Professor Moshe Machover, who teaches philosophy at the University of London has been exposed voicing support for Hamas, a genocidal antisemitic terrorist organisation which is proscribed under the Terrorism Act. He also accused Jewish students of being under the control of the Israeli embassy.
During a panel event at Queen Mary University of London Friends of Palestine Society, he said: “I’m not opposing their [Hamas’] armed struggle — they have a perfect right to resist with arms. I don’t condemn them. Who is responsible for the rise of Hamas in the Gaza strip? Israel. The most successful struggle was low level violence, popular mobilisation and kids throwing stones. In occupied Lebanon, Hizballah was using armed struggle very successfully, but in the case of Hamas their tactics aren’t very useful.” Machover appears to be complaining that terrorism by Hamas is not as effective as terrorism by Hizballah.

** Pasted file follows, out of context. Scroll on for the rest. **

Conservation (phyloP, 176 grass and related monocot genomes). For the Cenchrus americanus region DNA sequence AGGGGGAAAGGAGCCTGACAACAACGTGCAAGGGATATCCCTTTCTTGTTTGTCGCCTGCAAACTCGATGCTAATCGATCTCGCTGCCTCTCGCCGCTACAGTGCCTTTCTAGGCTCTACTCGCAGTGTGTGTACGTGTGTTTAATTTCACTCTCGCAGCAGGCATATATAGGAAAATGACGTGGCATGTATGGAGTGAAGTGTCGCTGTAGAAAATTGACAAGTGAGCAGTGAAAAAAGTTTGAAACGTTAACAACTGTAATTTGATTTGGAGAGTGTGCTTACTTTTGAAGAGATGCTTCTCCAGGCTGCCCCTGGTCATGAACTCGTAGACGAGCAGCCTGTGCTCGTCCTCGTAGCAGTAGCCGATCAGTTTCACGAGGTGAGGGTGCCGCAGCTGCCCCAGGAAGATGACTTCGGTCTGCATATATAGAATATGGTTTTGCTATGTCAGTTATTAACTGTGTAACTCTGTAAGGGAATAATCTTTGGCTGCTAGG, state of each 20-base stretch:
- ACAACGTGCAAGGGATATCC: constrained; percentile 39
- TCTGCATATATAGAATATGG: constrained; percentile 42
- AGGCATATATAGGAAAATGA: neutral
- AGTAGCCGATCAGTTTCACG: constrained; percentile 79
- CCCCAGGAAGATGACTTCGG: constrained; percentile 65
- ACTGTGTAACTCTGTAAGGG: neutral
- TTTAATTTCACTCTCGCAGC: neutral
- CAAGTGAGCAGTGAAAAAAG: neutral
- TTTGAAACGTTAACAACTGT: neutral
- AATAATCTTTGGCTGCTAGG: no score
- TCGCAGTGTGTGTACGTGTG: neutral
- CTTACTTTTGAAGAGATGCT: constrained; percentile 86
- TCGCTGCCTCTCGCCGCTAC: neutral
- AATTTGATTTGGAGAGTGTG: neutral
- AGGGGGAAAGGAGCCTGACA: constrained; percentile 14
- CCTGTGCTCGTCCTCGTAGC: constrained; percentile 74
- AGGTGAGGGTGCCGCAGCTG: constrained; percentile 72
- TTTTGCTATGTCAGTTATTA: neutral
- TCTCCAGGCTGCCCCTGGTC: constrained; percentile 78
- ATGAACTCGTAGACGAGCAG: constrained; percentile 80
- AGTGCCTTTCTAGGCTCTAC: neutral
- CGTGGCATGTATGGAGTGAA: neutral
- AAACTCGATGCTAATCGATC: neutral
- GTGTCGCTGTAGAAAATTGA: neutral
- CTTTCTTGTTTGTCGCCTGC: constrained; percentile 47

When asked by an audience member if “Israel had a right to exist” he replied “certainly not”. When challenged by a Jewish student, he retorted: “These are the kind of questions that the Israeli propaganda machine actually briefs its representatives to ask?…I know what briefing you get. I have been in this game before you were born, and I know what briefing you get. You always use the same formulations because you are singing from the same sheet of briefing. Long experience, it is a long experience that leads me because I know what Shai Masot [an Israeli embassy official included in an Al Jazeera film we have reported to Ofcom] is up to.” Under the International Definition of Antisemitism recently adopted by the British government, denying Israel’s right to exist and accusing Jews of being part of a conspiracy is antisemitic.
Queen Mary University of London told Cub Magazine: “We have a clear Code of Practice on Freedom of Speech within the law, and all events that take place on our premises are subject to security checks. Once these conditions are met, we believe that our students are able to judge for themselves the merits or otherwise of opinions put forward and views debated.” The Friends of Palestine Society also issued an apology for the “resentful ideologies” that were expressed.